Millennium Post

Dept of Space gave ‘certain benefits’ to Tata Sky: CAG

It was learnt that despite being ‘fifth’ in terms of order, preference for allocation of satellite capacity was granted to Tata Sky but not to Doordarshan (DD) and was allocated capacity on INSAT 4A satellite, which was launched earlier in January, 2007.

The national auditor in its report, which was placed before Parliament on November 28, mentioned that, “Chairman of Tata Group was one of the non functional directors in the board of directors of Antrix Corporation. Although there may not be any direct impact on the decision making process within Antrix, allocation of Ku band transponders of INSAT 4A on exclusive basis to Tata Sky does raise the question of conflict of interest.”

Shockingly, national channel - DD – was allowed capacity on a foreign satellite (NSS-6) in 2004 before allocation of capacity to Tata Sky on INSAT 4A with a prime orbital slot of 83 degree east (which is considered as the best slot among all for clarity and good results as it is positioned in the middle of the country).

The DoS in its reply to the audit agency clarified that DD was allocated capacity on a foreign satellite (NSS-6) before allocation of capacity to Tata Sky on INSAT 4A. “As DD had already started their DTH service from the foreign satellite, the services were migrated to INSAT 4A after the end of their contract period.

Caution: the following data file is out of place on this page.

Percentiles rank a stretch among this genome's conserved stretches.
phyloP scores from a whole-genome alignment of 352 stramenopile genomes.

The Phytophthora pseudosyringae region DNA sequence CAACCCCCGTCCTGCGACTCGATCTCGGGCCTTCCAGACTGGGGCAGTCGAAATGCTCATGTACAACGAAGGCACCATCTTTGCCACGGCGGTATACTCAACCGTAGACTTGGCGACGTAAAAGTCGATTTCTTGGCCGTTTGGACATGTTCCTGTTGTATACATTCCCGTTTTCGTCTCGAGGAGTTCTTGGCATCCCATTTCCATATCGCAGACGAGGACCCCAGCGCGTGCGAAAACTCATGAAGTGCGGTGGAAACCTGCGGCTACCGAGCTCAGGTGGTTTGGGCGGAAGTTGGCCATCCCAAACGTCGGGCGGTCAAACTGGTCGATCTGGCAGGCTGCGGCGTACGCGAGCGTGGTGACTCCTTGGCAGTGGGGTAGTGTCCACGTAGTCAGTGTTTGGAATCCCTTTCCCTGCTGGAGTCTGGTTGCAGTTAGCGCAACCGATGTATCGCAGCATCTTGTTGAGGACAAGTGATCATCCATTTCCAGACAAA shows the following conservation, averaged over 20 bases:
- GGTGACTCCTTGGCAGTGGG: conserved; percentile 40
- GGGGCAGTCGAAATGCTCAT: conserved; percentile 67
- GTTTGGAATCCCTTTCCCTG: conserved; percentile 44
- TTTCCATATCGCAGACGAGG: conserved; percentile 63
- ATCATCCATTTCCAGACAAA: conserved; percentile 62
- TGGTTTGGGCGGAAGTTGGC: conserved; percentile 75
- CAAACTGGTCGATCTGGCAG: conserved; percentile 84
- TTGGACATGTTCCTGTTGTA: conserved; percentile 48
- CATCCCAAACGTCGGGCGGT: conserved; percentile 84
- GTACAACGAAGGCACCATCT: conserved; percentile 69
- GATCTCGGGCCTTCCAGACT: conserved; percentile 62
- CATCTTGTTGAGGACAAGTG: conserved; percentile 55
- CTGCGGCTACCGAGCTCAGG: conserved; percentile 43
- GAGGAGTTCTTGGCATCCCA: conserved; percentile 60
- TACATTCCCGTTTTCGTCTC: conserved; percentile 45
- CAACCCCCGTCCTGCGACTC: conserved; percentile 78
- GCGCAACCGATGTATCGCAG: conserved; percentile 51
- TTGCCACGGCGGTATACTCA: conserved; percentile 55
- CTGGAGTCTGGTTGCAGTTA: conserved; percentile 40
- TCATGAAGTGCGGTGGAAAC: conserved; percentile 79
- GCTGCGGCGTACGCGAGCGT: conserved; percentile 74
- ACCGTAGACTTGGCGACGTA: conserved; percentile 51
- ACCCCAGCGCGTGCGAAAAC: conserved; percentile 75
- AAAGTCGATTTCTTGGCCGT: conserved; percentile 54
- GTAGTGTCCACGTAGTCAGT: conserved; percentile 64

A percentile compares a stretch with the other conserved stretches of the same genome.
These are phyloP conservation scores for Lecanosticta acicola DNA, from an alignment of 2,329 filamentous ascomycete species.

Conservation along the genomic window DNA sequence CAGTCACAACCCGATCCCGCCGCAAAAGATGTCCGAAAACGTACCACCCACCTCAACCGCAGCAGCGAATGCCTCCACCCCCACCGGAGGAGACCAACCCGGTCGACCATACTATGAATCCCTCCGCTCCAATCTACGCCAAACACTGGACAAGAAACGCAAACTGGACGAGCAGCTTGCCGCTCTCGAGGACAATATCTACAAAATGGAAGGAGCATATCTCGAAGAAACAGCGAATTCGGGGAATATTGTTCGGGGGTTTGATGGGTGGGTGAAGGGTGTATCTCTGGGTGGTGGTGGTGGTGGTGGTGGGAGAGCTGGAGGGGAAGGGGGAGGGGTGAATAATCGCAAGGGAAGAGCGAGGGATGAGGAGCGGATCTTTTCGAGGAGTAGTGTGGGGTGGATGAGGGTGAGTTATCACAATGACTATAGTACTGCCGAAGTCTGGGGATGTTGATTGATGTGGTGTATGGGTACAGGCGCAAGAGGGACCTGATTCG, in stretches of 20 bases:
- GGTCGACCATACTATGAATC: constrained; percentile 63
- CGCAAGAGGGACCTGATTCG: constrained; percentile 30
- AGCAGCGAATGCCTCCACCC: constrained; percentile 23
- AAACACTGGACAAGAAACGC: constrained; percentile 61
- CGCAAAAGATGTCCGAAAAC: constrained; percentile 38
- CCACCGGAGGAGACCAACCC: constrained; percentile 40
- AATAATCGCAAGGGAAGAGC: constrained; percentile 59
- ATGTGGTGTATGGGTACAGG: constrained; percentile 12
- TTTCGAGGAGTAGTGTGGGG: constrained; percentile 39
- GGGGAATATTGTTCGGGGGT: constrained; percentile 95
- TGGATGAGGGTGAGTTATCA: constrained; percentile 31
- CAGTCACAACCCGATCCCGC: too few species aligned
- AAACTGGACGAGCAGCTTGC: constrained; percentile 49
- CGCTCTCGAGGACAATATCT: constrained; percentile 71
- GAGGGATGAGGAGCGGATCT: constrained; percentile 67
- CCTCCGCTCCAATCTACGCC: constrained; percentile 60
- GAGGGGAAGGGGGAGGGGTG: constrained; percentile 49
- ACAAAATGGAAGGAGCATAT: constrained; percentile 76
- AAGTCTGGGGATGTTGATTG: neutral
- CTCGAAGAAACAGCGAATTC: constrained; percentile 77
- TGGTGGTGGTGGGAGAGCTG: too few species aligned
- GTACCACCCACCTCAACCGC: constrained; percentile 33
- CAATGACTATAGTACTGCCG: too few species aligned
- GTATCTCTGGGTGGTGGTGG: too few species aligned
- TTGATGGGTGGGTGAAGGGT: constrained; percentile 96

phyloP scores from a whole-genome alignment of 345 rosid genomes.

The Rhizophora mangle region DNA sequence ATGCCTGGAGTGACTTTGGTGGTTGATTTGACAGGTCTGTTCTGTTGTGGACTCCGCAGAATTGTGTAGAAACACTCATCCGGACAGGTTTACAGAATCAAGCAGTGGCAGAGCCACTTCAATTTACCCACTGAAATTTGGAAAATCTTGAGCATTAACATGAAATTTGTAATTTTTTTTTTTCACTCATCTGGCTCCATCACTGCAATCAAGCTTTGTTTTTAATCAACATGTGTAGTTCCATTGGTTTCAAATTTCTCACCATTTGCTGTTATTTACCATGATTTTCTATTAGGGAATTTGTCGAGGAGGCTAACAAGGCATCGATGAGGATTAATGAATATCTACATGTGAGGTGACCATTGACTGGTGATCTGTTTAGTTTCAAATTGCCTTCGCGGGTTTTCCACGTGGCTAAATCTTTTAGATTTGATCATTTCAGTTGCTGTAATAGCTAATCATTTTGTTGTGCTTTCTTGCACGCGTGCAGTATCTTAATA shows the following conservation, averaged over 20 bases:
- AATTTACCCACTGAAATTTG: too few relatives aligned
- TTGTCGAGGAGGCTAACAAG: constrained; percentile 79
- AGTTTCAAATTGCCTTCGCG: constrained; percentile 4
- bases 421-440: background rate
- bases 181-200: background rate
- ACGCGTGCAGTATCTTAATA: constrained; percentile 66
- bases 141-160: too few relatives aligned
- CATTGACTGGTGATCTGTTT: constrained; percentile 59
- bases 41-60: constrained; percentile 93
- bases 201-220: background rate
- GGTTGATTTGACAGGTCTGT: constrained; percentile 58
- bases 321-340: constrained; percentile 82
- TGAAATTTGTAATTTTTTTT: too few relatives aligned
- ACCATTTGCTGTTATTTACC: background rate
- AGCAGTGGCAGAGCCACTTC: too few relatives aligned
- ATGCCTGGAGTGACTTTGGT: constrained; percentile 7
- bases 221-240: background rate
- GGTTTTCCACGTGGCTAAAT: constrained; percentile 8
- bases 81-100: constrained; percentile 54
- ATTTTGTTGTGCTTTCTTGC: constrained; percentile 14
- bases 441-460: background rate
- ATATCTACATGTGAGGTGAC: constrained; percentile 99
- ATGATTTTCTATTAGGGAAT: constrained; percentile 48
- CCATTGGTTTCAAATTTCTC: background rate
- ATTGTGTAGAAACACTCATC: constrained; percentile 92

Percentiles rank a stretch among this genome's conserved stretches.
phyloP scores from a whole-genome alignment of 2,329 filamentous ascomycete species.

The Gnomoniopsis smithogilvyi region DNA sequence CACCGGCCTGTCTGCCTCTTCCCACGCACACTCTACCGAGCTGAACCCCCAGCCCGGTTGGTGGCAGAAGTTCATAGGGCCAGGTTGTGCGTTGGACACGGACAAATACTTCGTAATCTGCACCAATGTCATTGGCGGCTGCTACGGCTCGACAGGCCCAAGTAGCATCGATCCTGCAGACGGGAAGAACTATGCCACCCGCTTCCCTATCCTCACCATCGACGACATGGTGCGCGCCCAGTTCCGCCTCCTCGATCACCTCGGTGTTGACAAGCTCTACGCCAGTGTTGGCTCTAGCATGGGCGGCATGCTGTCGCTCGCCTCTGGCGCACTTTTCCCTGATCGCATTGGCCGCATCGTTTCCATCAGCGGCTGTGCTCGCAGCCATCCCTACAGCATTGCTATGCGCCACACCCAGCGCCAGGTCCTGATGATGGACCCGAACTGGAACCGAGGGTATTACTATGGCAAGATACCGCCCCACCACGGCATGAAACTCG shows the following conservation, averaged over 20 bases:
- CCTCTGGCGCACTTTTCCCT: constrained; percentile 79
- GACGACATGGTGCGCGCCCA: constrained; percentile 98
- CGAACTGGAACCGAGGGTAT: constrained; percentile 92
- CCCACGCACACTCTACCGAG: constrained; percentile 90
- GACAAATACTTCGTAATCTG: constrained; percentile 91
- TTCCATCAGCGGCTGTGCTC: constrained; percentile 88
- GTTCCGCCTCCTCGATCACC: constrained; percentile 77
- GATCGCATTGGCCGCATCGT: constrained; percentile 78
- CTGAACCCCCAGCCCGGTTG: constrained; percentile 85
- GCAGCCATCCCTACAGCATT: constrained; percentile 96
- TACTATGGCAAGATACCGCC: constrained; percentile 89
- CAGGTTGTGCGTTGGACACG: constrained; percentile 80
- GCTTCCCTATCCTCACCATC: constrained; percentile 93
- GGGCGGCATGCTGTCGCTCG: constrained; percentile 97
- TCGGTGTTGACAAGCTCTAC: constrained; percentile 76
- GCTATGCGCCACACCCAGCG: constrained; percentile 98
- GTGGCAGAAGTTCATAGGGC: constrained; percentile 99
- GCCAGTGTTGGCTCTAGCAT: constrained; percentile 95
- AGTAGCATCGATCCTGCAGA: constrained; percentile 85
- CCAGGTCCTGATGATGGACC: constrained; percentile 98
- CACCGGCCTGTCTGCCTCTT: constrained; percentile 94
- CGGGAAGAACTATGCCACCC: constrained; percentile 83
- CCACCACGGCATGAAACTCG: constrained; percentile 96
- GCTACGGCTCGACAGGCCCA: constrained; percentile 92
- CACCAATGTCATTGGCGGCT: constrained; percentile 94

However, DoS did not clarify that whether capacity of INSAT 4A at the prime orbital slot of 83 degree east was offered to DD and turned down by the latter, which is significant in the context that DoS granted exclusive rights over this prime slot to Tata Sky,” audit report reads, with a headline ‘Irregularities in the first come-first served policy adopted by DoS.’

While acknowledging the audit observation, DoS held a meeting with Tata Sky in July 2013 in which it was agreed to relinquish the first right of refusal on the orbital slot. However, no formal amendment was effected in this regard as on March 2014.

Meanwhile, DoS launched GSAT 10 in September 2012 and placed it in the orbital slot 83 degree east (same as INSAT 4A). As INSAT 4A was functioning on reduced power, DoS offered to swap 12 transponders of INSAT 4A with GSAT 10. Though Tata Sky initially agreed with the arrangement, it later backed out stating that it was looking for additional satellite capacity with a foreign satellite as a long term engagement.

“But, fearing litigation from Tata Sky, DoS did not allocate 12 transponders of Ku band satellite capacity of GSAT 10 to any other user,” audit report reads.

The audit also highlighted the loss of the government due to non revision of transponders’ charges.
It was noticed that the terms and conditions of the transponders lease agreements of DoS has favoured private service providers and were against the financial interest of the government. The period of lease committed in the DTH transponder lease agreements between DoS and the DTH service providers for satellite capacity from INSAT system ranged from five to 10 years. Audit observed that the transponders lease agreements entered by DoS did not include provision of price revision.

Based on Prasar Bharti’s request, DoS allocated an additional transponder to it but the latter did not enter into a firm agreement/MoU. Prasar Bharti later informed that the additional transponder was not put to use since the MOU was not signed. As a result, revenue of Rs 5.90 crore towards lease charges was not collected by DoS.
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